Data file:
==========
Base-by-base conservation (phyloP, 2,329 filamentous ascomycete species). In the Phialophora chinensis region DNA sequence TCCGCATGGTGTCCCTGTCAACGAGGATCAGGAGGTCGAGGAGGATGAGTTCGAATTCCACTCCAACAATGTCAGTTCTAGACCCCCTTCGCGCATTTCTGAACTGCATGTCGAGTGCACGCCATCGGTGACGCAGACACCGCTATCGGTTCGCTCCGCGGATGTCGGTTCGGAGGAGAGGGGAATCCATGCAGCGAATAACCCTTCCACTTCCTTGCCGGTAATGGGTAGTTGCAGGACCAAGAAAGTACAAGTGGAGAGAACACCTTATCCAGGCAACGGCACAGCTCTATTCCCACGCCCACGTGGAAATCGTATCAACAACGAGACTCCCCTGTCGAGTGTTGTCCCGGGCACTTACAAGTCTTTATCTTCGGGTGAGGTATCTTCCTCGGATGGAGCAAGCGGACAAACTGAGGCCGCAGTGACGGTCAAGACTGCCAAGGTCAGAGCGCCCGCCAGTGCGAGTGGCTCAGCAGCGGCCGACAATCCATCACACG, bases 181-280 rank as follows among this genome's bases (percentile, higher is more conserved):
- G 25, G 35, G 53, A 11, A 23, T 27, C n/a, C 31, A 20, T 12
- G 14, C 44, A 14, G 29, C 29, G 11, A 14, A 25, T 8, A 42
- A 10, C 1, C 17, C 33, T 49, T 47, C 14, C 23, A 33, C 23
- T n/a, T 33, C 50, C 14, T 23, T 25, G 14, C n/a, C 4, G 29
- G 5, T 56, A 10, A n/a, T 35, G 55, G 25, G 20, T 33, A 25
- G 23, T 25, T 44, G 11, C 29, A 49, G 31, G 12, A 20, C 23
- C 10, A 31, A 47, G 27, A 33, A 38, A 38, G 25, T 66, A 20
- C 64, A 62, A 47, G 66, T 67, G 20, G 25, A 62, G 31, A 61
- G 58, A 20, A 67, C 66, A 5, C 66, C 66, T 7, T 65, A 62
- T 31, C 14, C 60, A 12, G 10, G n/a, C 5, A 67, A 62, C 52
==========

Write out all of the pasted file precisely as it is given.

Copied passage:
Base-by-base conservation (phyloP, 2,329 filamentous ascomycete species). In the Phialophora chinensis region DNA sequence TCCGCATGGTGTCCCTGTCAACGAGGATCAGGAGGTCGAGGAGGATGAGTTCGAATTCCACTCCAACAATGTCAGTTCTAGACCCCCTTCGCGCATTTCTGAACTGCATGTCGAGTGCACGCCATCGGTGACGCAGACACCGCTATCGGTTCGCTCCGCGGATGTCGGTTCGGAGGAGAGGGGAATCCATGCAGCGAATAACCCTTCCACTTCCTTGCCGGTAATGGGTAGTTGCAGGACCAAGAAAGTACAAGTGGAGAGAACACCTTATCCAGGCAACGGCACAGCTCTATTCCCACGCCCACGTGGAAATCGTATCAACAACGAGACTCCCCTGTCGAGTGTTGTCCCGGGCACTTACAAGTCTTTATCTTCGGGTGAGGTATCTTCCTCGGATGGAGCAAGCGGACAAACTGAGGCCGCAGTGACGGTCAAGACTGCCAAGGTCAGAGCGCCCGCCAGTGCGAGTGGCTCAGCAGCGGCCGACAATCCATCACACG, bases 181-280 rank as follows among this genome's bases (percentile, higher is more conserved):
- G 25, G 35, G 53, A 11, A 23, T 27, C n/a, C 31, A 20, T 12
- G 14, C 44, A 14, G 29, C 29, G 11, A 14, A 25, T 8, A 42
- A 10, C 1, C 17, C 33, T 49, T 47, C 14, C 23, A 33, C 23
- T n/a, T 33, C 50, C 14, T 23, T 25, G 14, C n/a, C 4, G 29
- G 5, T 56, A 10, A n/a, T 35, G 55, G 25, G 20, T 33, A 25
- G 23, T 25, T 44, G 11, C 29, A 49, G 31, G 12, A 20, C 23
- C 10, A 31, A 47, G 27, A 33, A 38, A 38, G 25, T 66, A 20
- C 64, A 62, A 47, G 66, T 67, G 20, G 25, A 62, G 31, A 61
- G 58, A 20, A 67, C 66, A 5, C 66, C 66, T 7, T 65, A 62
- T 31, C 14, C 60, A 12, G 10, G n/a, C 5, A 67, A 62, C 52